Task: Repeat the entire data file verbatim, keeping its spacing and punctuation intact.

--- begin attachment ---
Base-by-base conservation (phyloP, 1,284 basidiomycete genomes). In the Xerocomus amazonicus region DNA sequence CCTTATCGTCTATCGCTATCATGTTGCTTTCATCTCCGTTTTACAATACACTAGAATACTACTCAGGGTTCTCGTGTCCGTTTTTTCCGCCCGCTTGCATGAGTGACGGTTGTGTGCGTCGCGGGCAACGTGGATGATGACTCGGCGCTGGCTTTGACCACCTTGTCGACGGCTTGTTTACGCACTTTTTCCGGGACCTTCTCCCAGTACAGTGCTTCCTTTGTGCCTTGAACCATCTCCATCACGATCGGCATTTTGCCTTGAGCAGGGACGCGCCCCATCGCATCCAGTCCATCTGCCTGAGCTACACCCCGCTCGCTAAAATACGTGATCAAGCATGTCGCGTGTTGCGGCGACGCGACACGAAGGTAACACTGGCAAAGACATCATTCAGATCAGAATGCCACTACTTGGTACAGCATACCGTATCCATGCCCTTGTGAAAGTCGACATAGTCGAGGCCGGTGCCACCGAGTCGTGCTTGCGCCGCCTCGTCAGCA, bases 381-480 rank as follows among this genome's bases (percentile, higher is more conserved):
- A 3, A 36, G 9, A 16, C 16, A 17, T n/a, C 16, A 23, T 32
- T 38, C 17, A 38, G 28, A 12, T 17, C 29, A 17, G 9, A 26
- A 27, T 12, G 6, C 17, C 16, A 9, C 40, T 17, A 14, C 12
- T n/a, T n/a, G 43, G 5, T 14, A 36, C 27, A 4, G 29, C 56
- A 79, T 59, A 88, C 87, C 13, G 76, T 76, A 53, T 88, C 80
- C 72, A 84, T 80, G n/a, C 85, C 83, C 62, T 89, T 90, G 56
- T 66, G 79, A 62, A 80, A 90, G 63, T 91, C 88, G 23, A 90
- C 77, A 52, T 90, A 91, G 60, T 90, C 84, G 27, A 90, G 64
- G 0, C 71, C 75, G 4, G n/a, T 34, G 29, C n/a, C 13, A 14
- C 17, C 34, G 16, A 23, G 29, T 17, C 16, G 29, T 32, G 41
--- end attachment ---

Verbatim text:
Base-by-base conservation (phyloP, 1,284 basidiomycete genomes). In the Xerocomus amazonicus region DNA sequence CCTTATCGTCTATCGCTATCATGTTGCTTTCATCTCCGTTTTACAATACACTAGAATACTACTCAGGGTTCTCGTGTCCGTTTTTTCCGCCCGCTTGCATGAGTGACGGTTGTGTGCGTCGCGGGCAACGTGGATGATGACTCGGCGCTGGCTTTGACCACCTTGTCGACGGCTTGTTTACGCACTTTTTCCGGGACCTTCTCCCAGTACAGTGCTTCCTTTGTGCCTTGAACCATCTCCATCACGATCGGCATTTTGCCTTGAGCAGGGACGCGCCCCATCGCATCCAGTCCATCTGCCTGAGCTACACCCCGCTCGCTAAAATACGTGATCAAGCATGTCGCGTGTTGCGGCGACGCGACACGAAGGTAACACTGGCAAAGACATCATTCAGATCAGAATGCCACTACTTGGTACAGCATACCGTATCCATGCCCTTGTGAAAGTCGACATAGTCGAGGCCGGTGCCACCGAGTCGTGCTTGCGCCGCCTCGTCAGCA, bases 381-480 rank as follows among this genome's bases (percentile, higher is more conserved):
- A 3, A 36, G 9, A 16, C 16, A 17, T n/a, C 16, A 23, T 32
- T 38, C 17, A 38, G 28, A 12, T 17, C 29, A 17, G 9, A 26
- A 27, T 12, G 6, C 17, C 16, A 9, C 40, T 17, A 14, C 12
- T n/a, T n/a, G 43, G 5, T 14, A 36, C 27, A 4, G 29, C 56
- A 79, T 59, A 88, C 87, C 13, G 76, T 76, A 53, T 88, C 80
- C 72, A 84, T 80, G n/a, C 85, C 83, C 62, T 89, T 90, G 56
- T 66, G 79, A 62, A 80, A 90, G 63, T 91, C 88, G 23, A 90
- C 77, A 52, T 90, A 91, G 60, T 90, C 84, G 27, A 90, G 64
- G 0, C 71, C 75, G 4, G n/a, T 34, G 29, C n/a, C 13, A 14
- C 17, C 34, G 16, A 23, G 29, T 17, C 16, G 29, T 32, G 41